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Missing red panda returned safely to National Zoo
Question of the Day
A red panda who escaped from the National Zoo wandered a mile through Northwest D.C. before he was found safe and sound Monday after a daylong disappearance that sparked a social media frenzy when zoo officials announced the search on Twitter and Facebook.
How he escaped — or who helped him do it — are questions officials have yet to answer, but they've launched a top-to-bottom investigation to find out so it doesn't happen again.
Speaking before a crowd of reporters and curious zoo visitors hours after Rusty's capture, National Zoo Director Dennis Kelly said officials were "going to look at every aspect because we don't know how the animal got out."
"Usually animals leave a trail, but we're having trouble finding that," he said. "We will not let this happen again."
Brandie Smith, senior curator at the zoo, said crews had already trimmed back some low-hanging branches and vines, which could have provided a way for the young and energetic panda to escape from his open-air home.
Rusty's return capped a day of sensational news coverage featuring worldwide headlines on the search for the missing red panda, who is about the size of a raccoon.
Zoo spokeswoman Pamela Baker-Masson said the decision to take the search to Twitter shortly before noon was done because "it was a very quick way to assemble eyes and ears" outside the exhibits.
"There was a chance he was not on the property and somebody out there could help us," she said.
The social media site exploded with comments and observations about the on-the-lam panda and a flurry of phony Twitter accounts in the missing panda's name.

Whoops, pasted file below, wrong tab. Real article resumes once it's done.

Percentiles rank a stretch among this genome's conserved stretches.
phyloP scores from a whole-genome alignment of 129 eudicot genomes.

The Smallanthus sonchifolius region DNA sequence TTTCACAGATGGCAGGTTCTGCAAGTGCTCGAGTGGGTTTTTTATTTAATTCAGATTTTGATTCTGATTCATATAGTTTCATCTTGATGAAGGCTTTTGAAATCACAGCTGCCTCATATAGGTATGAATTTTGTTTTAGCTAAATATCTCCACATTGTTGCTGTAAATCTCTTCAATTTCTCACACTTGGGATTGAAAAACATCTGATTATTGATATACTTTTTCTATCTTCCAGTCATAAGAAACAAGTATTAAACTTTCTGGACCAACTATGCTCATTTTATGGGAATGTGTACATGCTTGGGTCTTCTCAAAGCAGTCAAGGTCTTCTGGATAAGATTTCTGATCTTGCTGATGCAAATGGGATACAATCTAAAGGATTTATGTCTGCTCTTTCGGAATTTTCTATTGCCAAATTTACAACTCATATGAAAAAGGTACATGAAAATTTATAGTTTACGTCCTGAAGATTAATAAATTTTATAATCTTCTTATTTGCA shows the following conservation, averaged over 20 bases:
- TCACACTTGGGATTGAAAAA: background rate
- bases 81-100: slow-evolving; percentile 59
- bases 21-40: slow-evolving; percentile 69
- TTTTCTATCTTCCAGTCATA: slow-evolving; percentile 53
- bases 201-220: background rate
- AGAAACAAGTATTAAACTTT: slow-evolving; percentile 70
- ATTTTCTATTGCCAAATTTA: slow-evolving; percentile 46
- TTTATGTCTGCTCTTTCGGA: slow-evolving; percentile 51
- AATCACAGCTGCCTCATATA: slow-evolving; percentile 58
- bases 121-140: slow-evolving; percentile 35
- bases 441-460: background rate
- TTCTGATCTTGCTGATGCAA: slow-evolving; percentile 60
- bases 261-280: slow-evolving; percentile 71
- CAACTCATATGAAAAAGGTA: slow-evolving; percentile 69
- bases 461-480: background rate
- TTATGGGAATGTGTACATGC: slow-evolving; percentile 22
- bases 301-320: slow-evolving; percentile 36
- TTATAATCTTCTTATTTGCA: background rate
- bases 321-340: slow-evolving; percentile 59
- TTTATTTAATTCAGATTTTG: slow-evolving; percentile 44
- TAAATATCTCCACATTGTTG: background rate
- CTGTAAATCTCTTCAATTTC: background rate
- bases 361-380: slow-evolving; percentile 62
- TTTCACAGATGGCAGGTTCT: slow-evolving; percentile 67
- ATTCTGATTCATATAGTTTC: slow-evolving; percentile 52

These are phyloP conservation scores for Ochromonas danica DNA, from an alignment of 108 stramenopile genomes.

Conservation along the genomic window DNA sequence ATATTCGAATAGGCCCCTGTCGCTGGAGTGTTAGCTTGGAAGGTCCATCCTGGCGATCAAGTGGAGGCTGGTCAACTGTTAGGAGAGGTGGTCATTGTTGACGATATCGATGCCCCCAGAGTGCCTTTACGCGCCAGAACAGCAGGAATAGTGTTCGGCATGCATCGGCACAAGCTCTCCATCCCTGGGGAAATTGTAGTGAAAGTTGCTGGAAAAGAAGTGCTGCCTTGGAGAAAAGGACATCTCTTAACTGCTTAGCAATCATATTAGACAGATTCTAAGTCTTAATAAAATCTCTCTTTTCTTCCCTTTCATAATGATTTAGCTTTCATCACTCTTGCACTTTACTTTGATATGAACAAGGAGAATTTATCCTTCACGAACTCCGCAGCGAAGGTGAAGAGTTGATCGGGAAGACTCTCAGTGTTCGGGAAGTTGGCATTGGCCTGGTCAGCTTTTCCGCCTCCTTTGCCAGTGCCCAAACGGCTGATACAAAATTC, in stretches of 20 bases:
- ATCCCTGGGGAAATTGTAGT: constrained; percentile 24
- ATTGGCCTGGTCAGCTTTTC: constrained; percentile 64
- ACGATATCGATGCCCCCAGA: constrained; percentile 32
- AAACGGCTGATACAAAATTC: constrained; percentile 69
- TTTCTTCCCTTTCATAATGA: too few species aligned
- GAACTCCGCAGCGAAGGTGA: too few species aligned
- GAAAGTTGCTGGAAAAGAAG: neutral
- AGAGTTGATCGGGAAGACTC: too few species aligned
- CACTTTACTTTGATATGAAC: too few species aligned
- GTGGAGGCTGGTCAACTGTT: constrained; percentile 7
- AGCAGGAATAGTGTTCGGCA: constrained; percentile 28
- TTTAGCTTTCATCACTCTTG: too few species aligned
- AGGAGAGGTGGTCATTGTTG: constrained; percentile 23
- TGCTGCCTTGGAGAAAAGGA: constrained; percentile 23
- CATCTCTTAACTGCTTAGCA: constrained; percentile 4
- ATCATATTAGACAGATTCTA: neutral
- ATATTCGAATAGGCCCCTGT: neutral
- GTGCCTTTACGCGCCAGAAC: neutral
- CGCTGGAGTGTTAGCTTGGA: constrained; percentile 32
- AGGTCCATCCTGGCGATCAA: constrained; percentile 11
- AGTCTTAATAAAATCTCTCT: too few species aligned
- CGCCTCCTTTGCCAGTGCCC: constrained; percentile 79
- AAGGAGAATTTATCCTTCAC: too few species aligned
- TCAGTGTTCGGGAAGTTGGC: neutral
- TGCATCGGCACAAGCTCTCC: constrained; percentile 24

Ms. Smith said Rusty was found at about 2:20 p.m. up a tree next to a home in Adams Morgan, thanks to a passer-by who tweeted a photograph of the ruddy-colored panda scampering through some grass.
Several zoo officials traveled to the area to confirm the sighting, and more animal specialists were called once they realized it really was Rusty sitting in the tree.
"We had people on the roof, people in the basement with nets that looked like giant butterfly nets," Ms. Smith said. "We had some helpers who he was more familiar with call his name," she said. The workers coaxed him close enough to capture him with the nets.
The furry fugitive was taken to an animal hospital, where he was checked for injuries and given water. Ms. Smith said Rusty seemed a bit nervous and scared when animal keepers first found him in the tree, but he was unharmed and relaxing under observation.
Zoo spokeswoman Jen Zoon said Rusty had last been seen at about 6 p.m. Sunday by one of the zoo's late afternoon keepers and that officials called a Code Green — an alert for a missing animal — when they could not find the animal at 6:30 a.m.
The exhibit, which is located along the zoo's Asia Trail, is surrounded by a fence charged with enough current to discourage animals from escaping, Ms. Zoon said, adding that the hot wire around the red panda exhibit was turned on.
In addition to how he got out, one of the remaining worries is whether he ate anything bad for him.
Like a giant panda, Rusty's diet consists of bamboo and occasionally fruit, and he spends much of his time in trees. The red panda is an endangered species and is recognizable by its reddish-brown coat.
Rusty has been part of the exhibit for only about three weeks, zoo officials said, and came just this year from the Lincoln Children's Zoo in Nebraska as a potential breeding mate for 6-year-old Shama.
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About the Author
Meredith Somers is a Metro reporter for The Washington Times. She can be reached at firstname.lastname@example.org.
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